It’s time to go ebook, if you haven’t already. Today amazon.com releases their next generation Kindle2 ebook reading device, which is now able to pull information out of the (cell phone) wireless networks internationally…and you don’t have to subscribe to a cell phone service to do so. This means that the medium has gone totally global; you can read an ebook anywhere — and update/sync/buy anywhere, too.
So what? This means that publishers everywhere will now see a new way to reach millions of readers, so they’re all going to push these electronic formats (if they haven’t already). Readers like you and me, will benefit with a huge library of titles available, at cheap discounts and other incentives to start reading our books on these devices.
Stephen Marche wrote a great article in the Wall Street Journal, claiming that the release of the International Kindle 2 will change the book as we know it. A survey of industry insiders at the Frankfurt Book Fair discovered a belief that ebooks will surpass print books as the dominant medium by 2018. But don’t worry. The print versions won’t die; this is just another option. The industry is like the movies: you can watch it in the theater, or buy a DVD or stream it online. All the same movie. Same principle here for books. There are now just more “on demand” options for readers. As a writer, I only see this as one venue among many to reach people.
And amazon.com isn’t the only option (though, like iTunes, I think it will swiftly become the dominant way to get them, because they make it so easy). Barnes and Noble and Sony are both offering competition, and there’s more on the horizon. The ebook marketplace has been the realm of the independent bookseller for years already, too, so specialty publishers like my old friends at Delirium Books have launched imprints (“Delirium Digital Editions”) dedicated completely to very niche markets where you can get exclusive ebook titles only from them.
I feel like I’ve been there with ebooks since their infancy (e.g., the name of this website — gorelets.com — refers to the tiny e-book poems I used to distribute to palm pilot readers years ago, spurned by the fact that there were ebooks but almost none of them were poetry ebooks). A good number of my horror stories have been available at fictionwise.com for awhile now, and a hefty sampling of my books have been in ebook form for years. I’ve learned the ins and outs of working with small publishers to provide these titles cheaply in the electronic book arena. But I’ve always been a little reluctant to climb aboard the Amazon train, and only a few of my books and stories are available in e-format there.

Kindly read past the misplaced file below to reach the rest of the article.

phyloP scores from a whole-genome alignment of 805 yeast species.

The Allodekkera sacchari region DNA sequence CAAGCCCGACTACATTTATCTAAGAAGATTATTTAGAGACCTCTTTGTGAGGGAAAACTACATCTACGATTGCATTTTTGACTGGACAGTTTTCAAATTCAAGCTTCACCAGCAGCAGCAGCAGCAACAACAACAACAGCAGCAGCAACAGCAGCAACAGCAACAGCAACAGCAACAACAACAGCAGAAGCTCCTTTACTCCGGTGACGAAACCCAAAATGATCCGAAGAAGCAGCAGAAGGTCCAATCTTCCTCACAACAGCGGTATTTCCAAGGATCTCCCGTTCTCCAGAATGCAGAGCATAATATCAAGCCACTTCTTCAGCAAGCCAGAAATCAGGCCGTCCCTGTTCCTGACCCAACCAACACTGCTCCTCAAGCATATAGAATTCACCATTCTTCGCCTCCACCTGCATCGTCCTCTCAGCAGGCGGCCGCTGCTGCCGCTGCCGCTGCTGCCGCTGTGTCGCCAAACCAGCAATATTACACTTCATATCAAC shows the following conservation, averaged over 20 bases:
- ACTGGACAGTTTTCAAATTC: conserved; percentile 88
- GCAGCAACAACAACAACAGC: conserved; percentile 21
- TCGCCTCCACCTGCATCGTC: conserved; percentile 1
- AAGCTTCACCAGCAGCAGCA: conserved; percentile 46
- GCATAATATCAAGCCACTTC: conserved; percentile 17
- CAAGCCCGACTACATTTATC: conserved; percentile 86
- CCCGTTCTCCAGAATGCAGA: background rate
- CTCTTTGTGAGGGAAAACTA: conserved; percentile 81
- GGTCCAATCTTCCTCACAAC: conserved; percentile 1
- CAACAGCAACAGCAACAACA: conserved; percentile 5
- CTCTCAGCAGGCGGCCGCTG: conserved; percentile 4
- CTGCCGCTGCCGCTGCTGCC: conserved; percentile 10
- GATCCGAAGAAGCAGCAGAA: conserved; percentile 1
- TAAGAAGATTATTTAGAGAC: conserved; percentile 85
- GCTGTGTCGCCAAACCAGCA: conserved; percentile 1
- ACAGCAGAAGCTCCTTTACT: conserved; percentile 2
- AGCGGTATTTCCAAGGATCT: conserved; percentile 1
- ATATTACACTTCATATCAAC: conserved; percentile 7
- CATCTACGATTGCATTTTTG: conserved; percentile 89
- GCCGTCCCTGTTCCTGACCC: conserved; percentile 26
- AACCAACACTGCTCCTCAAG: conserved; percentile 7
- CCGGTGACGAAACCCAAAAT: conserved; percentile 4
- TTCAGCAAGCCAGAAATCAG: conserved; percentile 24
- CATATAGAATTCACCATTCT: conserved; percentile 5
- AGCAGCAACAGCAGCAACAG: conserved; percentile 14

I’m going to change that. In the months ahead, I plan to make more of my work available via amazon.com in Kindle format and may even (as one reader recently recommended) make this blog available on the Kindle. I’ll likely offer them a few original “Amazon Shorts” in the horror category — short stories you can only get on amazon.com. I’ve already updated my author profile page on amazon.com and I will start including links to their site for books.
I don’t expect to rake in the dough — I just want to reach more readers. And as a writer, I need to read the way readers do. I’ve come to the realization that my little old palm pilot just isn’t an adequate reflection of how people read ebooks anymore; and the computer screen has never been the most convenient substitute for a book. Kindle looks like the best, most dominant medium for the message. So I preordered my first Kindle yesterday, and expect great things. You should too. The time has come. They’ll get cheaper and better in the future — techie toys always do — but I’m convinced this is the watershed year for ebooks. You might as well get your feet wet now. Buy a Kindle!
And enjoy the horror. My first purchase on my new kindle will be Stephen King’s story written exclusively for — and about — the ebook, UR.